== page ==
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For Immediate Release: Sep 01, 2016
Contact: Kirsten Stade (202) 265-7337

OFF-ROAD RACE THROUGH NEVADA MONUMENT ABORTED

USAF Helicopter Crash on Race’s Eve Closed Basin & Range Monument Course Leg


Washington, DC — A controversial off-road race slated to run in late August across a newly created national monument in Nevada never did, according to materials posted today by Public Employees for Environmental Responsibility (PEER). Instead, the crash landing of a U.S. Force helicopter caused the closure of the Basin and Range National Monument portion of the race course, forcing the race to be run in two disconnected segments separated by more than 70 miles.

On its first day, August 19, 2016, the Vegas-to-Reno “Best in the Desert Race” – the nation’s longest off-road vehicle race – was supposed to run for 37 miles over the Basin and Range National Monument, a 704,000-acre conservation area created by President Obama in July 2015. That routing decision by the U.S. Bureau of Land Management (BLM) drew complaints from PEER and other groups over the conflict between a destructive high-speed off-road race and the monument’s mission of protecting fragile desert lands, petroglyphs and other prehistoric rock art.

At approximately 10PM the night before the race, a Pace Hawk helicopter from a rescue squadron out of Nellis Air Force Base crashed during what was described as “routine training.” Four servicemen suffered non-life threatening injuries. The crash reportedly sparked a small fire which was quickly contained.

Race organizers stated that the crash site was “on the course” blocking the race from proceeding nearby. Instead, the race was halted at the first pit stop, 50 miles from the start. Racers and their vehicles were then transported on the highway to Pit Stop 2, some 72 miles away, completely bypassing the Monument.

To mitigate environmental concerns, BLM had already imposed a 35-mile-per-hour speed limit and forbade passing while racers were inside the Monument. But even this limited activity was precluded.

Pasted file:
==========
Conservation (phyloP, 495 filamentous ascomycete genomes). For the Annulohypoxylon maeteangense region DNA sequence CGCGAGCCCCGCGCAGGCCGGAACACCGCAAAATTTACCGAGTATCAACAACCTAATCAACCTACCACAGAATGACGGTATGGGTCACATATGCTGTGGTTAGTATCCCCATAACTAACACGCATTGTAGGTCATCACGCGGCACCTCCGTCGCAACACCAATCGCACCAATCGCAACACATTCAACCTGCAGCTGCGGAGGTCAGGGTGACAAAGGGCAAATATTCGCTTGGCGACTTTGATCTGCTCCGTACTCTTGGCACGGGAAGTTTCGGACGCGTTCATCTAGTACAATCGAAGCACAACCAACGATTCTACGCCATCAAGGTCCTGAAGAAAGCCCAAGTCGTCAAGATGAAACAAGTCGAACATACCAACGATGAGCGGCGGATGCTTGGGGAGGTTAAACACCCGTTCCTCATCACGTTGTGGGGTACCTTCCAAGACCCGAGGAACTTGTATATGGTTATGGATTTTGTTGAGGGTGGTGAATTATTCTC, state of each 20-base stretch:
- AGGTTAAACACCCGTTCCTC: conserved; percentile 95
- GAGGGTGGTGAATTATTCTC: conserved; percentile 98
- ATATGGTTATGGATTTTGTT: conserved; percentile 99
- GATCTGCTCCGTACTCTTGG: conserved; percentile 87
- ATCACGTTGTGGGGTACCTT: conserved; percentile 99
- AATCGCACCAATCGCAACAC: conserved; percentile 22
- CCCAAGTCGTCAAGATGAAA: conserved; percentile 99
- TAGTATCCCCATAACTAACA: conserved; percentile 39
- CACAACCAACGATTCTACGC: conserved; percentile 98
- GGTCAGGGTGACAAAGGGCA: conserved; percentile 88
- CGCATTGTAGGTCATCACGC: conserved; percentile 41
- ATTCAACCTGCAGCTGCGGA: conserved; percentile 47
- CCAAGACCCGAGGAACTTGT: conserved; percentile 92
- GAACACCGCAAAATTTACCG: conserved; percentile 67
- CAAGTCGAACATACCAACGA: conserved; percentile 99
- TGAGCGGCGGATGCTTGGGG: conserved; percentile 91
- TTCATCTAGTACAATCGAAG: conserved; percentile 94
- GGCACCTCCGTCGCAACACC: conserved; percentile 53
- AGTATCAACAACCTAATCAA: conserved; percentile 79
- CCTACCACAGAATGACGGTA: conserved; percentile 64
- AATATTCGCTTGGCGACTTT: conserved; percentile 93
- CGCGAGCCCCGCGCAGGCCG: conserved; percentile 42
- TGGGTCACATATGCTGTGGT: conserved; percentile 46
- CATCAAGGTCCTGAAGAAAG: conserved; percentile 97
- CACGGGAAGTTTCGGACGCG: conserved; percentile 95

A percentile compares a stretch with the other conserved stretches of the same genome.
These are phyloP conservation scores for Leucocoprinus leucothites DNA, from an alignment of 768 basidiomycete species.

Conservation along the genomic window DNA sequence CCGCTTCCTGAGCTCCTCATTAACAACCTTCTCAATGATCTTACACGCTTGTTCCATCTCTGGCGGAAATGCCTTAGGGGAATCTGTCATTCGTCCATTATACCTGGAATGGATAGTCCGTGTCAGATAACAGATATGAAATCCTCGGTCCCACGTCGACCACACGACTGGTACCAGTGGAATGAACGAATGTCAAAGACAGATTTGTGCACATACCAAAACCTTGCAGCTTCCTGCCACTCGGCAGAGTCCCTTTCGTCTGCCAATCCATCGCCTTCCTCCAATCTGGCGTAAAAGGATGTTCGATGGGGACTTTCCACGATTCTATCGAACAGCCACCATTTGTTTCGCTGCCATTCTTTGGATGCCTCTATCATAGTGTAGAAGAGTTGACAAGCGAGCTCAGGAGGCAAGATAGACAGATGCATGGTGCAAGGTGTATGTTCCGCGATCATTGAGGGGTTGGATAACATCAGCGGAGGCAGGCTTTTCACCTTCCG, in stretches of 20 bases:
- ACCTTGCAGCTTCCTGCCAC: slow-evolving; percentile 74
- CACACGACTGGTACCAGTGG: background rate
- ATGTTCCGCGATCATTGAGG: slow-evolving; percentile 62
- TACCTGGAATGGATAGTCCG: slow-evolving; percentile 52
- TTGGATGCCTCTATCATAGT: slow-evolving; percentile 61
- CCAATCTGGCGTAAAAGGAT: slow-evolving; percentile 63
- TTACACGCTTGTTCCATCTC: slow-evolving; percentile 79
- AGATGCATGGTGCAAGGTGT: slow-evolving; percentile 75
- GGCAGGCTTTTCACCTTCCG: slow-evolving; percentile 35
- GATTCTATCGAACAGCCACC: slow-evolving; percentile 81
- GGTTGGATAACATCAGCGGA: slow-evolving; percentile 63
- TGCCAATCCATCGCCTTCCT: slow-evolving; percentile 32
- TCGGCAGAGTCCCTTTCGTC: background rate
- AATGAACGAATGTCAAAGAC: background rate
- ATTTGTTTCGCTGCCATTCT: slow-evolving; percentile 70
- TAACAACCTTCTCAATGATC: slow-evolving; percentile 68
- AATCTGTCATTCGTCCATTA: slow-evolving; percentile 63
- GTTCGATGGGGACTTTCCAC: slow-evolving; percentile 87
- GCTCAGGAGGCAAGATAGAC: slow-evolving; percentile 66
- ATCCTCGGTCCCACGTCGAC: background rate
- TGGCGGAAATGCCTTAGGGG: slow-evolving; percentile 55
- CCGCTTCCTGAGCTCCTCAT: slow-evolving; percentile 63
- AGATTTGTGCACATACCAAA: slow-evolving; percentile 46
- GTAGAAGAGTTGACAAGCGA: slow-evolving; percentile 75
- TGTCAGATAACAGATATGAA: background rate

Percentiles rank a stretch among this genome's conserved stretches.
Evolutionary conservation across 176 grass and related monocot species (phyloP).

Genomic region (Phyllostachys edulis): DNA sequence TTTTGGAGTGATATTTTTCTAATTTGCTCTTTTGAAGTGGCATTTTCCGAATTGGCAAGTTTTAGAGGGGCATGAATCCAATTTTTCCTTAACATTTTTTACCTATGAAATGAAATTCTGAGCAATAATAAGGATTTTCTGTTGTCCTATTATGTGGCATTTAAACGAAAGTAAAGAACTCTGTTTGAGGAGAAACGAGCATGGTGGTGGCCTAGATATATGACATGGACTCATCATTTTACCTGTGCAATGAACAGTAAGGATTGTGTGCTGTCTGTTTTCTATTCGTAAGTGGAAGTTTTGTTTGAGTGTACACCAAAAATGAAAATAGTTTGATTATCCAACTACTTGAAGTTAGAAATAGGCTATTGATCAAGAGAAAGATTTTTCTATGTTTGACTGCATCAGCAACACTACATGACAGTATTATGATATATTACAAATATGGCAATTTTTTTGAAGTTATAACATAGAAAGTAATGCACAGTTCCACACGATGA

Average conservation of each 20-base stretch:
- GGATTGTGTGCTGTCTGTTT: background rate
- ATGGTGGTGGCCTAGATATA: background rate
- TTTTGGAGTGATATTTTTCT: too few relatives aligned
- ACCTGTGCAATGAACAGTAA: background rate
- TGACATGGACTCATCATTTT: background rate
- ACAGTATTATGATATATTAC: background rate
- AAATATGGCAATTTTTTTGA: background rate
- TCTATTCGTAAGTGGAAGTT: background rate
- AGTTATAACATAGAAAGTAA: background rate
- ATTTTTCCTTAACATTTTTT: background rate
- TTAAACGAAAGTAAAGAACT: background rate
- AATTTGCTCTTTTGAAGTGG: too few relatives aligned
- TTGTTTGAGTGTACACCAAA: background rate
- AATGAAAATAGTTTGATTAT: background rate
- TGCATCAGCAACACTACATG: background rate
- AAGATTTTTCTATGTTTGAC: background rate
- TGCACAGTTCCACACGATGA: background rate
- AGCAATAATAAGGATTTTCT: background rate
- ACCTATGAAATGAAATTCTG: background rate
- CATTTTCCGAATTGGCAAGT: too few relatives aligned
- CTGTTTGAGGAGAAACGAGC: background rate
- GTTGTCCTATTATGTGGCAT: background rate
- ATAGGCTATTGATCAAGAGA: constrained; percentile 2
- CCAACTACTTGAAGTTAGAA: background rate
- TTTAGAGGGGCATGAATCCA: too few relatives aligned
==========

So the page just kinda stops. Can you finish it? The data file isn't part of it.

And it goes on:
“The fact that BLM had already reduced this race to a glorified parade only underlined it should never have allowed racing inside the Monument in the first place,” stated PEER Executive Director Jeff Ruch. “It took this unfortunate deus ex machina to shield the Monument from this clearly incompatible use.”

Several questions around this curious affair remain unanswered, however:

• Why did BLM make no public announcement about racers being routed away from the Monument?

• The Air Force states the crash occurred in the Nevada Training Range, an area a substantial distance from the Monument, yet organizers said the crash occurred “on the course.” Avoiding the crash zone required a last-minute more than 70-mile deviation from the planned race course; and

• Will BLM chart future races through the Basin and Range Monument?

“BLM has repeatedly flunked the transparency test in Nevada,” added Ruch, noting that BLM delayed revealing plans to route the race through the Monument until the last minute and still has yet to inform the public that external events frustrated that plan. “Plotting this race through a national monument was conceived in secrecy, so it is only fitting that it ended in a mysterious fog.”


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Look at race organizers’ “on the course” post of crash

See Nellis AFB crash announcement

Read one account of race’s Day One

and another

Revisit the Monument/off-road race controversy